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  5. "Vender din datter tilbage?"

"Vender din datter tilbage?"

Translation:Is your daughter returning?

December 7, 2014



Is 'vender' restricted to returning to somewhere else or could this sentence be translated as "is your daughter coming back"?


What do you mean by 'returning to somewhere else'? Is it like "Is your daughter returning to Russia (after living in Denmark for many years)". Is that what you meant? Because if that's the case, this is not the phrase I'd use. I'd more likely say "Tager din datter tilbage" and then add the place she is returning to.

This phrase is more like the second phrase you wrote, "Is your daughter coming back". She has left for somewhere and we are asking if she will come back home here.

I hope this answers your question :)


In English "to return" covers both "to come back" and "to go back". So the latter would be the "somewhere else" meaning referred to.


I would also like to know. Your translation is what I thought it would be as well.


In English, "Is your daughter returning," could mean "Is your daughter coming back" and "is your daughter going back." I would say however that "coming back" refers to a place where the speaker is, whereas "going back" would refer to a place other than where the speaker is. However I still feel "is returning" could be either, unless you said "is returning here" (would match up with coming back) or "is returning there" (would match up with going back). Just a technical thing and maybe someone can correct me on that. But the ultimate point is that I feel "Is your daughter returning" are interchangeable with both "going back" and "coming back" in English.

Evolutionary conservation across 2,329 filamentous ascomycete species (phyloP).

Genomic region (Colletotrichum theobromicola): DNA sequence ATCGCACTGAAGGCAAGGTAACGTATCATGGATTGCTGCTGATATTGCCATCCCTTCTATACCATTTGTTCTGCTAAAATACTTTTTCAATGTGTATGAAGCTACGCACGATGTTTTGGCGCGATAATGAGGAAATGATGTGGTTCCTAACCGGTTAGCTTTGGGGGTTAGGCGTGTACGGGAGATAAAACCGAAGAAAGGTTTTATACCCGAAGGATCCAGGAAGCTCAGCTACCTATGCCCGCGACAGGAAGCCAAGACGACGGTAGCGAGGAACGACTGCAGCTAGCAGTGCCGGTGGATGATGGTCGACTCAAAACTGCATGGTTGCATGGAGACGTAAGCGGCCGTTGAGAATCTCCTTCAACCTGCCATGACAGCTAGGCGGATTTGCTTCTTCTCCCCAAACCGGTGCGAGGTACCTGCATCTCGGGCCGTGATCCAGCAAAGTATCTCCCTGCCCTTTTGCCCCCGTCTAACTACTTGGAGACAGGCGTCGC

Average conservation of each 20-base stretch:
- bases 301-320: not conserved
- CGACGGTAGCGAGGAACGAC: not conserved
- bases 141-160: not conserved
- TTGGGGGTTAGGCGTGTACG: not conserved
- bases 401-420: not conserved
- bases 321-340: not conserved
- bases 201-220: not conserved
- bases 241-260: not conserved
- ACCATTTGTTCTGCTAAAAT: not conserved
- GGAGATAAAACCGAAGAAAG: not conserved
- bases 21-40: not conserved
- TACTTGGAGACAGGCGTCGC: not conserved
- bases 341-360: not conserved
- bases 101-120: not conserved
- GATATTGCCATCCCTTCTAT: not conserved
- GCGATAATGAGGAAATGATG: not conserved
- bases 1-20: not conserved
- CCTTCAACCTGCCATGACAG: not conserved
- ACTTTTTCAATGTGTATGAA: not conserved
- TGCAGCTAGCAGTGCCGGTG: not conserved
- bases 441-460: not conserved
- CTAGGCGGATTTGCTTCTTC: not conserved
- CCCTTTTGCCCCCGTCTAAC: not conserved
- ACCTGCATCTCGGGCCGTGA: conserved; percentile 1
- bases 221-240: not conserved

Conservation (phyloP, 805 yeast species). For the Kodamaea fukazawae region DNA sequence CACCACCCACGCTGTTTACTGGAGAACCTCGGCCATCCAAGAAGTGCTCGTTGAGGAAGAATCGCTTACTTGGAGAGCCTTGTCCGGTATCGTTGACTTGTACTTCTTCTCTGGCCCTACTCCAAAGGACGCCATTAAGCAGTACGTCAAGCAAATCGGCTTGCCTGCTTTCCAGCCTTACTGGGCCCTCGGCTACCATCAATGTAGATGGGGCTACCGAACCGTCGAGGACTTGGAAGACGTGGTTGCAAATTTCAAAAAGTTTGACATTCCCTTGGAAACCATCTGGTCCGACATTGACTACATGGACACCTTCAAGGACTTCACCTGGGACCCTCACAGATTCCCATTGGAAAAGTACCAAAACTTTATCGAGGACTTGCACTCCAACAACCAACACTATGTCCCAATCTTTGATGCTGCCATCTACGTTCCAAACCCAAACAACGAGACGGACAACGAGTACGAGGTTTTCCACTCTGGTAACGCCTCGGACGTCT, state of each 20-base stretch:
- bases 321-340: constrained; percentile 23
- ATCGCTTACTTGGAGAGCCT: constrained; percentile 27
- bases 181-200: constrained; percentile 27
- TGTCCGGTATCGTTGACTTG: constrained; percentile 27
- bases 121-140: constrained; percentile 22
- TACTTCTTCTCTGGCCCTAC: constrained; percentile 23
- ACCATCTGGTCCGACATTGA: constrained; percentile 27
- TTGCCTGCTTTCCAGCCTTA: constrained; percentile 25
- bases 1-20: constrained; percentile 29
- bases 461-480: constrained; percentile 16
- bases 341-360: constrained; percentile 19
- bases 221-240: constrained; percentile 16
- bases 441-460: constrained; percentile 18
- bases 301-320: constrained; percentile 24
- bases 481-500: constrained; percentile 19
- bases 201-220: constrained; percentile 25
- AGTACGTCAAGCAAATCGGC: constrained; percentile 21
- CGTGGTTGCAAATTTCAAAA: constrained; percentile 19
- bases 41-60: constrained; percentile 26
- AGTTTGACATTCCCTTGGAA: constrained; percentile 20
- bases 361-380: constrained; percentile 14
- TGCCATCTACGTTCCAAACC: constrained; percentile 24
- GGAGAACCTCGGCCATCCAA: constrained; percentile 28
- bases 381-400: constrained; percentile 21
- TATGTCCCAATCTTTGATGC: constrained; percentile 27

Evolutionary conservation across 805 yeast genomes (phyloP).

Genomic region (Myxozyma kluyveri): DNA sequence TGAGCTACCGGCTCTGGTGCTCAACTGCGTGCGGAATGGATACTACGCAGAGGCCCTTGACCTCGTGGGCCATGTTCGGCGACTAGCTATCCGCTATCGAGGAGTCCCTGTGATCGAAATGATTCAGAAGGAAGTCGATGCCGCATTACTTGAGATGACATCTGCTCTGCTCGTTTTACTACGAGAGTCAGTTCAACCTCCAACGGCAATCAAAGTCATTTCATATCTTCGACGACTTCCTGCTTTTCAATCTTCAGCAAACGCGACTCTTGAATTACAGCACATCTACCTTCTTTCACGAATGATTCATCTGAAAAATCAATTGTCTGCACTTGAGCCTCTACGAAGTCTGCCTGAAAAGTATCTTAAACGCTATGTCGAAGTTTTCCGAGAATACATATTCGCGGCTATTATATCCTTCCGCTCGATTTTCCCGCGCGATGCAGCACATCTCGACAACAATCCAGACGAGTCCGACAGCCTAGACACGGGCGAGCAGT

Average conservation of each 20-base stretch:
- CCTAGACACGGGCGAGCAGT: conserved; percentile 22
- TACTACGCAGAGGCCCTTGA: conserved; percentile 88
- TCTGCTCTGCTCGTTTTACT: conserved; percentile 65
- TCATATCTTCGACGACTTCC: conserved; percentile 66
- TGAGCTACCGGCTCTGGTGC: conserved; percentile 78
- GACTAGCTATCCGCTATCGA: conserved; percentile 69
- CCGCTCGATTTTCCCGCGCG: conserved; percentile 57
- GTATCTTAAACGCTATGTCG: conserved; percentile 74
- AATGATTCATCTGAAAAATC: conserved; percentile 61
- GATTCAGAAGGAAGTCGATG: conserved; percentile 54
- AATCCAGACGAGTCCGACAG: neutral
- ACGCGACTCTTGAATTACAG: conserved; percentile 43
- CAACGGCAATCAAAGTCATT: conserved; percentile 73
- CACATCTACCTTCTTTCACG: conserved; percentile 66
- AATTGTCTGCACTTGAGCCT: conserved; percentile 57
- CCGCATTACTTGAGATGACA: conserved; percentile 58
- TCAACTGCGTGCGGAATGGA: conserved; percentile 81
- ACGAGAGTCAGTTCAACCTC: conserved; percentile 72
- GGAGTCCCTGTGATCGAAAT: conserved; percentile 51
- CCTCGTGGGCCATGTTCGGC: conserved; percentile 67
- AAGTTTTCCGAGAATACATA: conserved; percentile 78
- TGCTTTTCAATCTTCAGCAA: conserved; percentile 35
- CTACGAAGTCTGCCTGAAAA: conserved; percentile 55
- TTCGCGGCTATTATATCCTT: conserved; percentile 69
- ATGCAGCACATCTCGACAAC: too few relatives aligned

What about "Is your daughter turning back?" / "Does your daughter turn back?"

From my understanding, "vende" means "to turn". Does the tilbage simply make it mean "to return"?


It sounds like "venter" instead of "vender".


what about saying kommer din datter tilbage? Is this acceptable


Not precisely. "Vender din datter tilbage" implies that the daughter is off on some trip and 'will she be returning?'. "Kommer din datter tilbage" implies more, like the daughter in question has taken off and 'is she ever coming back?'... At least that's the way I see it :-)


I think that my answer, "When will your daughter return?" is also valid. It's not a mistake, in my eyes...


Could this also translate "Is your daughter going to return?". I know that Danish often doesn't distinguish between present and near future.


I went over the sentence word by word and it said what I wrote down on my answer it did not say is your daughter returning and that's what I used and I was corrected so if my hints are not useful how can I use them

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